To assess apoptosis, we performed TUNEL staining on fixed tissue sections and caspase 3/7 activity assay in the brain homogenates of pups with IVH compared to saline-treated controls (No gross IVH). TUNEL staining showed greater density of apoptotic cells in pups with IVH compared to controls in the PVZ (P<0.001 each) and cortex (P<0.05 each) at all 3 time points (Figure 3A and 3B). In the PVZ of pups with IVH, the largest number of apoptotic cells was noted at 24 hours and decreased significantly with increasing postnatal age in the PVZ (P<0.05), but not in the cortex. Predictably, number of apoptotic cells was higher in the PVZ than in the cortex at 24- and 48-hour postnatal age (P<0.01 each), but not at 72-hour. We measured caspase-3 and -7 activity in the brain tissue homogenate of the second 2-mm slice from the rostral end of the forebrain of pups with IVH (n=11) as well as controls (n=6) at 24-hour postnatal age. We found that Caspase-3 and -7 activity was higher in the brain of pups with IVH (P<0.02) than controls.
We then evaluated brain sections for degenerating neurons. We found that Fluoro-Jade B (+) neurons were more frequent in pups with IVH than controls both in PVZ (P<0.001 each) and cortex (P<0.05 each) at all 3 time points (Figure 3C and 3D). Intriguingly, the degenerating neuronal count decreased with increasing postnatal age in the cortex and PVZ (P<0.05, ANOVA). Degenerating neurons were more in the PVZ than in the cortex at all 3 time points (P<0.01 each). In addition, significant apoptosis and neuronal degeneration was not observed in glycerol-treated pups without gross IVH, just as in saline-treated controls (data not shown). Importantly, there was no discernible necrosis on TTC staining of brain slices and H&E staining of brain sections (n=4).
Evidence of Axonal Damage
To determine axonal damage secondary to GMH-IVH, we evaluated expression of amyloid precursor protein (APP), neurofilament (NF)200 and NF68 by both Western blot analysis (Figure 4A) and immunohistochemistry (Figure 4B) using their specific antibodies. Western blot analysis showed that APP concentration was comparable between glycerol-treated pups with IVH and saline-treated controls (no gross IVH) at 4-, 24-, and 48-hour age. In addition, it did not change significantly with an increase in the postnatal age in both groups of pups. Of note, immunohistochemisty showed APP-positive axonal bulbs and swellings in both superficial and deep white matter at all 3 epochs, 4-, 24-, and 48-hour postnatal age. NF200 levels were similar between glycerol-treated pups with IVH and controls (no IVH) on Western blot analysis. However, it increased with advancing postnatal age in both the control and IVH pups (P=0.024). Immunolabeling of brain sections revealed disrupted and disorganized axonal bundles alongwith NF200 positive varicosities in the white matter of pups with IVH, whereas axonal bundles appeared smooth, organized, and regular in controls. Western blot analysis for NF68 revealed that NF68 concentration was significantly reduced in pups with IVH than in controls at 8-hour postnatal age, but not at 24- and 48-hour postnatal age. The reason for a transient reduction in NF68 level at 8 hours, but not at subsequent time points, could be neurofilament dephosphorylation rather than protein degradation. In addition, NF68 levels increased with postnatal age in pups with IVH (P=0.002, ANOVA), but not in healthy controls. Like NF200, immunostaining with NF68 depicted disorganized axonal bundles in pups with IVH. We also demonstrated axonal beading and fragmentation in corpus callosum and corona radiata of pups with IVH, using pan-axonal neurofilament marker. No evidence of axonal damage was noted in those glycerol-treated pups who did not develop gross IVH.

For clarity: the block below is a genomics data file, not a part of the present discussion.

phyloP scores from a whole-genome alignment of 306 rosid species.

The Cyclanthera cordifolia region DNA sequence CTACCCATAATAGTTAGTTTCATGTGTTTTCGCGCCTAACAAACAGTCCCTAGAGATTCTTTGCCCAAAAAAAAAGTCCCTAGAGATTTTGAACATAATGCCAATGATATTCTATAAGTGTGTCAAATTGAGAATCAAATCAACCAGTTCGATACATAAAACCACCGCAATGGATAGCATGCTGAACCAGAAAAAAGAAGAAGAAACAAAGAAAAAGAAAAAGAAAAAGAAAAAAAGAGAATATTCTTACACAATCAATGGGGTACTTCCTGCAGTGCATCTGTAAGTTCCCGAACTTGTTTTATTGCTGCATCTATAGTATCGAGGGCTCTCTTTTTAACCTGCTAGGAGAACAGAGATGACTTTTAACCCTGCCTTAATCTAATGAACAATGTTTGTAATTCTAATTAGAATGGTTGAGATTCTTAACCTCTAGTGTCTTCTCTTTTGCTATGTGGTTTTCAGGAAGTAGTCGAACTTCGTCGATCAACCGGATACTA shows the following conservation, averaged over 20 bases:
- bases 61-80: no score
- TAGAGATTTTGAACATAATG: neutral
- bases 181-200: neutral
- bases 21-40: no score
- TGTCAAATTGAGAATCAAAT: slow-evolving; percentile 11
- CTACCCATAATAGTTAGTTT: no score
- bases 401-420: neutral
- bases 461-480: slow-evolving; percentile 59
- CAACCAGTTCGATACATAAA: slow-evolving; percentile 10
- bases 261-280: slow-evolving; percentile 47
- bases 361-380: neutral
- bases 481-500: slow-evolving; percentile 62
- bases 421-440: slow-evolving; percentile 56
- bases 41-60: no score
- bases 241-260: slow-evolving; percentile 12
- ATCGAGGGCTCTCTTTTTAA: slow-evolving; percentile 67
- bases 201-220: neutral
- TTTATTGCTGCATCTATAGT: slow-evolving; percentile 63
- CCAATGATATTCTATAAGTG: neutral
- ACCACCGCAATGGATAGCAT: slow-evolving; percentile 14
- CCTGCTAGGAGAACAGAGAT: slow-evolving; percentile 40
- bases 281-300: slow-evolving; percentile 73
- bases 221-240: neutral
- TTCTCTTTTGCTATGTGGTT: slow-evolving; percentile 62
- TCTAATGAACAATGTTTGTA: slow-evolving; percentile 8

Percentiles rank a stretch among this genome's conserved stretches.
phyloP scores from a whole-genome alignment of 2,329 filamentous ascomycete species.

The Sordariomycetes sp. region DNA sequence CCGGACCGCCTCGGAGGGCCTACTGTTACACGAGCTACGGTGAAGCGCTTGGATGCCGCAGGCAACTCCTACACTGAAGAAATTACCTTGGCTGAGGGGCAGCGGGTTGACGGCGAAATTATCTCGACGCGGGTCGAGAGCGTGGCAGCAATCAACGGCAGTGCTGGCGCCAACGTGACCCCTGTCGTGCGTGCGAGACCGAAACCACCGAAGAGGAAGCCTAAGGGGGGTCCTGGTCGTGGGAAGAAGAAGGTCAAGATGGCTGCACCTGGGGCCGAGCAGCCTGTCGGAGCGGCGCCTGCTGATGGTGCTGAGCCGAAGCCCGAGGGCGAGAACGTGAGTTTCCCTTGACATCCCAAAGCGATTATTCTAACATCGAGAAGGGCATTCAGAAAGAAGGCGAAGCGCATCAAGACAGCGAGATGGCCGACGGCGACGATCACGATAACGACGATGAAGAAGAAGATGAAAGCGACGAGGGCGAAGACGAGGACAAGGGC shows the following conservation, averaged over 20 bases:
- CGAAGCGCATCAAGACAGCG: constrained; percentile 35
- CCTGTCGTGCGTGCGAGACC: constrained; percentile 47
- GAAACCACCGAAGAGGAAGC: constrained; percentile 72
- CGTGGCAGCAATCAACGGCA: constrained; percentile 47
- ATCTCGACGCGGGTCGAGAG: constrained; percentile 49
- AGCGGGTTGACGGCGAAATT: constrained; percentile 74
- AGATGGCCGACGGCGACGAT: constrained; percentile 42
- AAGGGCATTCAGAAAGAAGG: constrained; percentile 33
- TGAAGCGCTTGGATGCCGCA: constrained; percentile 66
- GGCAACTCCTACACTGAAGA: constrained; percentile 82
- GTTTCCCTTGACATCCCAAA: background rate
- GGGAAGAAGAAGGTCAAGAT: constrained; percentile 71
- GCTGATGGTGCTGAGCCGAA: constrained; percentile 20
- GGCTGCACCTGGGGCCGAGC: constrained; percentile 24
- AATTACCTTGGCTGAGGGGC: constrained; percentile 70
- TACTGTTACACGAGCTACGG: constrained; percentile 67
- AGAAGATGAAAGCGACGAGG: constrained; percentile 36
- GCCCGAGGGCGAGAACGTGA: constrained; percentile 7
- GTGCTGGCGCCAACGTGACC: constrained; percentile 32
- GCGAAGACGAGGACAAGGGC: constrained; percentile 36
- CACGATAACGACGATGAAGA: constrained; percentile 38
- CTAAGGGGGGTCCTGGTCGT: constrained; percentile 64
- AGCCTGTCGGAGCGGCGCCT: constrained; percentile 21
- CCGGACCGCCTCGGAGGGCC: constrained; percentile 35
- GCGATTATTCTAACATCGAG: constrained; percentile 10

Neurological Signs and Neurobehavioral Testing
Most of the pups looked normal after intraperitoneal glycerol treatment except for some lethargy and poor activity in the pups who developed IVH. About 13% (n=3) of all pups with severe IVH developed seizures, which manifested as retraction of neck and stiffening and jerking of all 4 extremities associated with lack of responsiveness to external stimuli. The duration of these episodes were from <1 minute to several minutes. We determined the motor and sensory capabilities of 24- and 72-hour-old premature pups delivered at E29 (Table). At 24-hour age, pups both with and without IVH could suck the milk delivered by a plastic pipette and swallow it without nasal regurgitation of the milk. On touching the angle of mouth with the pipette, both groups of pups moved their head away from the stimulus. They were not responsive to light (flashlight) and sound (ringing of bell, clapping) stimuli both at 24- and 72-hour age. All pups typically showed an aversive response to alcohol swabs held closed to their nostrils. Motor activity and the ability to turn prone from supine position (righting reflex) was similar in the two groups of pups—with and without IVH—at both 24- and 72-hour postnatal age. To determine the tone of the extremities we performed flexion and extension of the joints and did not observe any difference in tone between pups with and without IVH at both time points. Of note, control pups without IVH at 72-hour age were more active and displayed better ability to walk at 30° inclination compared to pups with IVH. However, this comparison was not significant at 24-hour age. At 24-hour postnatal age, pups with and without IVH were more wobbly and unstable during walking and were noted to tip over to their side with almost every step. However, at 72-hour age, pups without IVH were less wobbly and rolled over to sides less frequently compared to pups with IVH. Those pups that were treated with glycerol and did not develop IVH were similar to pups without IVH on neurobehavioral evaluation (data not shown).
Survival and Systemic Adverse Effects of Intraperitoneal Glycerol